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Objectives SARS-CoV-2 infection has now a global resonance. Data on how COVID-19 is affecting immunocompromised patients are however few. With our study we aimed to systematically review the current knowledge on SARS-CoV-2 cases in children and adults with immunosuppression, to evaluate outcomes in this special population.

Methods A systematic review of literature was carried out to identify relevant articles, searching the EMBASE, Medline, and Google Scholar databases. Studies reporting data on pre-defined outcomes and related to immunosuppressed adults and children with SARS-CoV-2 were included.

Results Sixteen relevant articles were identified with 110 immunosuppressed patients, mostly presenting cancer, along with transplantation and immunodeficiency. Cancer was more often associated with a more severe course, but not necessarily with a bad prognosis. Our data show that both children and adults with immunosuppression seem to have a favorable disease course, as compared to the general population.

Conclusion Immunosuppressed patients with COVID-19 seem to be few in relation to the overall figures, and to present a favorable outcome as compared to other comorbidities. This might be explained by a hypothetical protective role of a weaker immune response, determining a milder disease presentation and thus underdiagnosis. Nevertheless, surveillance on this special population should be encouraged.

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16

Mar, 2020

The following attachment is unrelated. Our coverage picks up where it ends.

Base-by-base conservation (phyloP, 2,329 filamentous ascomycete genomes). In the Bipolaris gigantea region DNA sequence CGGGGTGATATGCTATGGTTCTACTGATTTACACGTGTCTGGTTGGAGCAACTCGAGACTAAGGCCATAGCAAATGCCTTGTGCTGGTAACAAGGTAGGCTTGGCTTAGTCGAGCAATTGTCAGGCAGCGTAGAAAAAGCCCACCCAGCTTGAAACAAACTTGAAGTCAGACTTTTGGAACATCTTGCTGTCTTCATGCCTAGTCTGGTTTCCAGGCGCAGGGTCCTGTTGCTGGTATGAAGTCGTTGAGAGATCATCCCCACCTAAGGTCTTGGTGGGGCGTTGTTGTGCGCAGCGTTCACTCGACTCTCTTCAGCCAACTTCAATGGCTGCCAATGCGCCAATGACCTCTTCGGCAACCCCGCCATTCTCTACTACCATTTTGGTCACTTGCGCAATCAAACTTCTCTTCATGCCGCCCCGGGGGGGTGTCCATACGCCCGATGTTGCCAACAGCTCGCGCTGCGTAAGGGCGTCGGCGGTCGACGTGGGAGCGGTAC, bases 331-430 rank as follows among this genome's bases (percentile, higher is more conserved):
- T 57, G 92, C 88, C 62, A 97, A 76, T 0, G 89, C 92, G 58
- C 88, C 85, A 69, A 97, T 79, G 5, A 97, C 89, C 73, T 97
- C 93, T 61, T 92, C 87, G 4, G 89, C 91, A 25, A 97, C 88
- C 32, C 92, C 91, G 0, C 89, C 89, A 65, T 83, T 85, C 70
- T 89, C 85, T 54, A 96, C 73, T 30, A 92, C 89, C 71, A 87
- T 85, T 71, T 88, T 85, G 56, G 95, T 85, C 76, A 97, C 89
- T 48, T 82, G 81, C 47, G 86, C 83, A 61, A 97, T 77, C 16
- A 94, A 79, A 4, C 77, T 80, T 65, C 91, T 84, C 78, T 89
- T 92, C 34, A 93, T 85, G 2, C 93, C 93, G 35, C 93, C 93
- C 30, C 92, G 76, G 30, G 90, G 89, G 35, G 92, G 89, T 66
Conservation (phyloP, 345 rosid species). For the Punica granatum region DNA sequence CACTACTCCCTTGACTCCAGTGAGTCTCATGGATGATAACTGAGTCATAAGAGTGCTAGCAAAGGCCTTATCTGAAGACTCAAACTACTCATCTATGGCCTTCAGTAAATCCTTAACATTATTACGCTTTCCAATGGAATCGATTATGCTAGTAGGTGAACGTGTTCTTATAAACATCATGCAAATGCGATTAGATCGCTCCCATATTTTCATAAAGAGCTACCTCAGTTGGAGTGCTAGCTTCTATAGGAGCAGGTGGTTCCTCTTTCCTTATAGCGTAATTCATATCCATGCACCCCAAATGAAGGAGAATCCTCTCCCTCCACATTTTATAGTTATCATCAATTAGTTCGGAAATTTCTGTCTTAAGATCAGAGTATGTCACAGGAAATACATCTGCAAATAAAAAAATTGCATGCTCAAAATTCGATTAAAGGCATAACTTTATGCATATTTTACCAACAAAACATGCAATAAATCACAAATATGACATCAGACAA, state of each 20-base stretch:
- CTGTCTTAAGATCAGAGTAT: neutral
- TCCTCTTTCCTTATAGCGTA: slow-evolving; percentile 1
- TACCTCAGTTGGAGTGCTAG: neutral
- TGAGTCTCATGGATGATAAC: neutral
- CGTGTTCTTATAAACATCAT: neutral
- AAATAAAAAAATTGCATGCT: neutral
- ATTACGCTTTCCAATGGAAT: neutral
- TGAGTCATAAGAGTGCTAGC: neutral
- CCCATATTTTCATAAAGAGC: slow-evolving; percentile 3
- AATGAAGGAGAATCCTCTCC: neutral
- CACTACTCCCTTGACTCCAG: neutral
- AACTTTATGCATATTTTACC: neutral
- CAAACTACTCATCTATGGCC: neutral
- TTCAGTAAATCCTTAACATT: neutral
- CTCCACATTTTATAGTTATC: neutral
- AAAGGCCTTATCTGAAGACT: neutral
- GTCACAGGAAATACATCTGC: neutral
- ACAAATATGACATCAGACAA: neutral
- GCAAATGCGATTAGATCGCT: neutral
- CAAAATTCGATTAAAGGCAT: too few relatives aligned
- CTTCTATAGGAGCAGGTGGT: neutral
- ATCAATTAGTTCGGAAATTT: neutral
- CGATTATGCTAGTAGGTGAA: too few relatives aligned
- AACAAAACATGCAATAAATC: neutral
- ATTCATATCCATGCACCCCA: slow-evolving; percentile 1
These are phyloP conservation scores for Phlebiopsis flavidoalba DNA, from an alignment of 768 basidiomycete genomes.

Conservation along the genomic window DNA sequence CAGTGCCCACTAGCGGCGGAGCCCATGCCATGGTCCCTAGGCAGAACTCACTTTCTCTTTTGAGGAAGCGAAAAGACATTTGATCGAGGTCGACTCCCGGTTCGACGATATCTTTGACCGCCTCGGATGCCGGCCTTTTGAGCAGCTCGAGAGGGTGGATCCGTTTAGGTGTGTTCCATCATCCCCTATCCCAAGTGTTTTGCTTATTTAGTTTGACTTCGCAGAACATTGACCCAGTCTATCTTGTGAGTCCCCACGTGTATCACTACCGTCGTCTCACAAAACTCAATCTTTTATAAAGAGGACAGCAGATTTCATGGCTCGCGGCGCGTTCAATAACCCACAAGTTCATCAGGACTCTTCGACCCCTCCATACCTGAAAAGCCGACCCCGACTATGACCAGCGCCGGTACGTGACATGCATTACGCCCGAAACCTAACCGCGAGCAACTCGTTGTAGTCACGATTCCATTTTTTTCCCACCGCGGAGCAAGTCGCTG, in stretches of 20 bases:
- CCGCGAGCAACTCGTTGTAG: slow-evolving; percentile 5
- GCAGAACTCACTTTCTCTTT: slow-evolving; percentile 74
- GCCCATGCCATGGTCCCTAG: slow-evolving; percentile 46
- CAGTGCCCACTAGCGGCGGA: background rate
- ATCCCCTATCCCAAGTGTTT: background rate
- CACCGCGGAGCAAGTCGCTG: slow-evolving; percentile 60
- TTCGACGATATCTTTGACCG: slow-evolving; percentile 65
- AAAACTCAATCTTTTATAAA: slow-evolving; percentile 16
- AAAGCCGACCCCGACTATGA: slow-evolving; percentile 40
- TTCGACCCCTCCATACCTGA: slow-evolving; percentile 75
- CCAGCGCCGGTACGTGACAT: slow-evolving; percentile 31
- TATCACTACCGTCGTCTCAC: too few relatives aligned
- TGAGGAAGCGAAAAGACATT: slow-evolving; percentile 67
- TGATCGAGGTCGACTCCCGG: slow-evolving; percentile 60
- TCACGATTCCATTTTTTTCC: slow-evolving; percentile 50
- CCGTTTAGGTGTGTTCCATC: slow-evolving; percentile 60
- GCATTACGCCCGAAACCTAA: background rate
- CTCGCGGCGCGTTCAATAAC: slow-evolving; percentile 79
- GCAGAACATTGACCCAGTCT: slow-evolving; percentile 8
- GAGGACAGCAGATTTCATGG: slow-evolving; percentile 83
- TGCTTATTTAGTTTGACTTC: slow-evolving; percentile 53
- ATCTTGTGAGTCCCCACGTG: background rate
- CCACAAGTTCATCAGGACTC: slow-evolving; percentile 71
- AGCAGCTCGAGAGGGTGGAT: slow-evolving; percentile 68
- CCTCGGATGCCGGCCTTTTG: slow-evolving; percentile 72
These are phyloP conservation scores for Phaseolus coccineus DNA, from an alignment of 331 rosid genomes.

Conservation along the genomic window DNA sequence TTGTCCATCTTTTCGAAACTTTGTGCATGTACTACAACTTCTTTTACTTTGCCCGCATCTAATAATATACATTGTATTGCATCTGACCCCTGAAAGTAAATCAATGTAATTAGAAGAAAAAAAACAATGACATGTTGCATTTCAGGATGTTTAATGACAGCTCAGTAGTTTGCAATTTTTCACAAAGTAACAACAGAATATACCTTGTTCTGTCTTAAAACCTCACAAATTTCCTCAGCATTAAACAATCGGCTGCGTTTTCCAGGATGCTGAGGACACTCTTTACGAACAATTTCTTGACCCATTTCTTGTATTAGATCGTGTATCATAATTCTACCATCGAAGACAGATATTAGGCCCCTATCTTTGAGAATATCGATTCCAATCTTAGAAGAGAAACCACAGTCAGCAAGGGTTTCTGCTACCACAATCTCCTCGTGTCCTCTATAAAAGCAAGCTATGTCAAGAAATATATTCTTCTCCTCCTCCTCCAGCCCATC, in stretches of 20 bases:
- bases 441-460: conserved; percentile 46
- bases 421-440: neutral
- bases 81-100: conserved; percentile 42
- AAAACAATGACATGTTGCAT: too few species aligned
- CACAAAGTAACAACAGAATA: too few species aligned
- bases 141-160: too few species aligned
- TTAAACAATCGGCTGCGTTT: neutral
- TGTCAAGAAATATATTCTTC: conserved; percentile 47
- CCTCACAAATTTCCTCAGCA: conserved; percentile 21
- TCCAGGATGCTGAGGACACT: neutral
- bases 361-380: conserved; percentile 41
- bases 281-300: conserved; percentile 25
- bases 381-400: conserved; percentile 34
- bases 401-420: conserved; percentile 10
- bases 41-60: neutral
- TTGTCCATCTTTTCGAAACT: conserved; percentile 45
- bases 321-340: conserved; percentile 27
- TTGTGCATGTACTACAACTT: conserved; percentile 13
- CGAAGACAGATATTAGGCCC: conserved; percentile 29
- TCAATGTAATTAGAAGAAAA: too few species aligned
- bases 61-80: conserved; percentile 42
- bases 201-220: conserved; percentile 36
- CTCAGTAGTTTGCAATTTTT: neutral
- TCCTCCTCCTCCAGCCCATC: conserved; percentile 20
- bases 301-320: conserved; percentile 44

Coronavirus infections in children including COVID-19. An overview of the epidemiology, clinical features, diagnosis, treatment and prevention options in children

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Abstract Coronaviruses (CoVs) are a large family of enveloped, single- stranded, zoonotic RNA viruses. Four CoVs commonly circulate among humans: HCoV2-229E, -HKU1, -NL63 and -OC43. However, CoVs can rap- idly mutate and recombine leading to novel CoVs that can spread from animals to humans. The novel CoVs severe acute respiratory syndrome coronavirus (SARS-CoV) emerged in 2002 and Middle East respiratory syndrome coronavirus (MERS-CoV) in 2012. The 2019 novel coronavirus (SARS-CoV-2) is currently causing a severe outbreak of disease (termed COVID-19) in China and multiple other countries, threatening to cause a global pandemic. In humans, CoVs mostly cause respiratory and gastrointestinal symptoms. Clini- cal manifestations range from a common cold to more severe disease such as bronchitis, pneumonia, severe acute respiratory distress syndrome, multi- organ failure and even death. SARS-CoV, MERS-CoV and SARS-CoV-2 seem to less commonly affect children and to cause fewer symptoms and less severe disease in this age group compared with adults, and are associated with much lower case-fatality rates. Preliminary evidence suggests children are just as likely as adults to become infected with SARS-CoV-2 but are less likely to be symptomatic or develop severe symptoms. However, the importance of children in transmitting the virus remains uncertain. Children more often have gastrointestinal symptoms compared with adults. Most children with SARS- CoV present with fever, but this is not the case for the other novel CoVs. Many children affected by MERS-CoV are asymptomatic. The majority of children infected by novel CoVs have a documented household contact, often showing symptoms before them. In contrast, adults more often have a nosocomial exposure. In this review, we summarize epidemiologic, clinical and diagnostic findings, as well as treatment and prevention options for common circulating and novel CoVs infections in humans with a focus on infections in children.